A nuclear plant located in the middle of intense fighting between Ukrainian and Russian troops was disconnected from the power grid Thursday when fires damaged the sole transmission line, Ukraine officials said.
It was the first time the Zaporizhzhia nuclear power plant, Europe’s largest, has ever been disconnected, and it was not immediately clear if it had been reconnected. While off the grid, the plant must rely on emergency diesel generators to run cooling systems.
The incident heightened fears that fighting near the plant – or mistakes by exhausted operators – could trigger a nuclear catastrophe felt across much of Europe. The UN and international atomic energy officials have been trying for weeks to gain access to the plant.
The plant and surrounding region have been controlled by Russia for months. Zelenskyy has accused Russia of storing weapons there and launching attacks from around it. Zelenskyy says Russia’s military actions there amount to “nuclear blackmail.” Moscow, meanwhile, accuses Ukraine of recklessly firing on the facility.
‘YOU FIGHT ENDLESSLY’: Ukrainians worldwide grapple with months of war
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►The Moscow Regional Court upheld a guilty verdict and 14-year prison sentence handed down in June for American Marc Fogel, a history teacher at an international school when he was arrested at a Moscow airport for possession of cannabis he used for spinal pain.
►Russian planes flew about 200 sorties over Ukraine on Wednesday, Ukraine’s independence day, the Ukraine air force said. Air raid sirens blared across most of the country.
►The former mayor of Russia’s fourth-largest city was arrested Wednesday on charges of discrediting the country’s military, part of a crackdown on critics of Moscow’s military action in Ukraine. Police arrested Yevgeny Roizman, 59, who served as the mayor of Yekaterinburg in 2013-2018, following searches at his apartment and office.
Russia to add 137,000 soldiers
Russian President Vladimir Putin signed a decree to add 137,000 service members to his military, an increase of almost 14%. The new total will be 1,150,628. Pentagon officials have estimated that about 80,000 Russian soldiers have been killed or wounded since the invasion began. The Kremlin has said that only volunteer contract soldiers take part in what it calls the “special military operation” in Ukraine, rejecting claims that it was pondering a broad mobilization.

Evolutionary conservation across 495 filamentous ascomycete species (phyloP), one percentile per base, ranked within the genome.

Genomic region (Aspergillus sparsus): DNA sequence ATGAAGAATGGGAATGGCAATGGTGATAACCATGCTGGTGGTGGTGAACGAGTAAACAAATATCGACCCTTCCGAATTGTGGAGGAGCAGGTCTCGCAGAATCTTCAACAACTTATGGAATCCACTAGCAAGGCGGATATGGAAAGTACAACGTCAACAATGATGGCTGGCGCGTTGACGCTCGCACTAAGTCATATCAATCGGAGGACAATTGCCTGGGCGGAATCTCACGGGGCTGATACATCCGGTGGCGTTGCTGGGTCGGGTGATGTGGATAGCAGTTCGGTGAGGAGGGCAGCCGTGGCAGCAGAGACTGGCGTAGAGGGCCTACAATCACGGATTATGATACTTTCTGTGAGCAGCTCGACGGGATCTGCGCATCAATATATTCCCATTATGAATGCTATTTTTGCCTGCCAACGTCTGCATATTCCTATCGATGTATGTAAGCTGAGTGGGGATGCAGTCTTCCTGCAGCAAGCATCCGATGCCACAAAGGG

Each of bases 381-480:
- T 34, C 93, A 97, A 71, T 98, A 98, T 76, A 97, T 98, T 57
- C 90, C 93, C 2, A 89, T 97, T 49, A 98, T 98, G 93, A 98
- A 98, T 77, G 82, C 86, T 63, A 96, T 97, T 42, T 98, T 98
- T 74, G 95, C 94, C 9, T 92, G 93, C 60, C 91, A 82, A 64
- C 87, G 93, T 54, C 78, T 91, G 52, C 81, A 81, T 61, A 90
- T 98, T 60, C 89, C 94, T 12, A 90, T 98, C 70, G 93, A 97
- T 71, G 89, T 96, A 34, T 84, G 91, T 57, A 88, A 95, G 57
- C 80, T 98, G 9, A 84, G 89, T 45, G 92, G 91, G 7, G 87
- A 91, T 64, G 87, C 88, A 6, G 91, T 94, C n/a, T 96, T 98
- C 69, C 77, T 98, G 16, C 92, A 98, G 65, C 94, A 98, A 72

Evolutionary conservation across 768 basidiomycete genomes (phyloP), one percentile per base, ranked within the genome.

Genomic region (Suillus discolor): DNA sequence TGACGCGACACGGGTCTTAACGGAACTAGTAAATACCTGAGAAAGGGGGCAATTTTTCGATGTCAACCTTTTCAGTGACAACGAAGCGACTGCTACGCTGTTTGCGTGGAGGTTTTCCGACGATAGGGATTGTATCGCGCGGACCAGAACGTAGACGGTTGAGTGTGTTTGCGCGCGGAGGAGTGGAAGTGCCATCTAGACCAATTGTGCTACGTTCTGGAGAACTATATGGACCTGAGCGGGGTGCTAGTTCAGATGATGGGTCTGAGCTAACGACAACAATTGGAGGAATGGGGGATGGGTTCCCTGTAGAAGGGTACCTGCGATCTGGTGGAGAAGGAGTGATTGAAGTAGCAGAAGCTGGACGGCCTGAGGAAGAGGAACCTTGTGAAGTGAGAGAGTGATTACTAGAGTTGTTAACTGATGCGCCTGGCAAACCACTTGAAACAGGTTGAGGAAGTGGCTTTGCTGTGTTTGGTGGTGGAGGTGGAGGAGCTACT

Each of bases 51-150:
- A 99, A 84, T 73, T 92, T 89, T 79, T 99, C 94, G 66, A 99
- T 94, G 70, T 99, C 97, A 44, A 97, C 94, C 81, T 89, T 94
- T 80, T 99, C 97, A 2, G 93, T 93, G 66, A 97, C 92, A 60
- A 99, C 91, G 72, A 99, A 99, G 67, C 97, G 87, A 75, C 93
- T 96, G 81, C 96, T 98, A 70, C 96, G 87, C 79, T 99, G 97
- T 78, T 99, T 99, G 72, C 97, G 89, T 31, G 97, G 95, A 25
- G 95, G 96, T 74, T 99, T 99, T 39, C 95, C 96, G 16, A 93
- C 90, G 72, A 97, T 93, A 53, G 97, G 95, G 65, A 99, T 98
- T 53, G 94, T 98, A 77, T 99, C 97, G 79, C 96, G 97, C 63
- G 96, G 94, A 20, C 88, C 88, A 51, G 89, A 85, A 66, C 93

All Russian men aged 18-27 must serve one year in the military, but a large share avoid the draft for health reasons or deferments granted to university students. The share of men who avoid the draft is particularly large in Moscow and other major cities.
Ukraine has declared a goal of forming a 1-million-strong military.
Biden, Zelenskyy to talk today, but Biden won’t visit Kyiv
Ukrainian President Volodymyr Zelenskyy and President Joe Biden will discuss American arms shipments Thursday but there are no plans for Biden to visit Kyiv. British Prime Minister Boris Johnson has been to Kyiv three times, including Wednesday.
Biden will reaffirm the United States’ commitment to “rally the free world” and support Ukraine, said John Kirby, the communications coordinator at the National Security Council.
On Wednesday, the Pentagon announced a $2.98 billion aid package that will include surface-to-air missile systems, artillery ammunition, and drones. Since January, the Biden administration has spent $13.5 billion on military aid to Ukraine.
6 months into war, Ukrainians around the world share stories
Half a year since Russia launched its invasion of Ukraine, USA TODAY reporters reconnected with Ukrainians across the globe who first shared their experiences during the early stages of the war.
While some are struggling under Russian occupation or living amid fierce combat and shelling, others in the U.S. and Europe are adapting to new countries and a new normal. Several said they worry public attention to the war and its human toll is waning. Here are their stories.
Two children among dead in Russian rocket attack
Two children were among the dead in the rocket attack that killed 25 people Wednesday in Chaplyne, city official Kirill Timoshenko said. He said 31 people were injured and that search and rescue operations had been completed. The attack struck Chaplyne, 400 miles east of Kyiv, on Ukraine’s independence day. Zelenskyy had warned Ukrainians for days that Moscow might attempt “something particularly cruel” this week.
“An 11-year-old boy died under the rubble of a house. Another 6-year-old child died during a fire in a car near the railway station,” he said.
Russia said it targeted a military train and claimed to have killed more than 200 Ukrainian reservists. Hours before the attack, Russian Defense Minister Sergei Shoigu said Russia was carrying out strikes with precision weapons against Ukrainian military targets, and “everything is done to avoid civilian casualties.”
A car bombing last week outside Moscow that killed a pro-Putin commentator had put Ukraine on high alert for reprisals, even though Ukraine authorities denied involvement in the attack.
Zelenskyy said Ukraine will “definitely” make Russia take responsibility for their war crimes and once again pledged to drive Russian troops out of his country.
“Not a single stain of this evil will remain in our free Ukraine,” he said.
Contributing: The Associated Press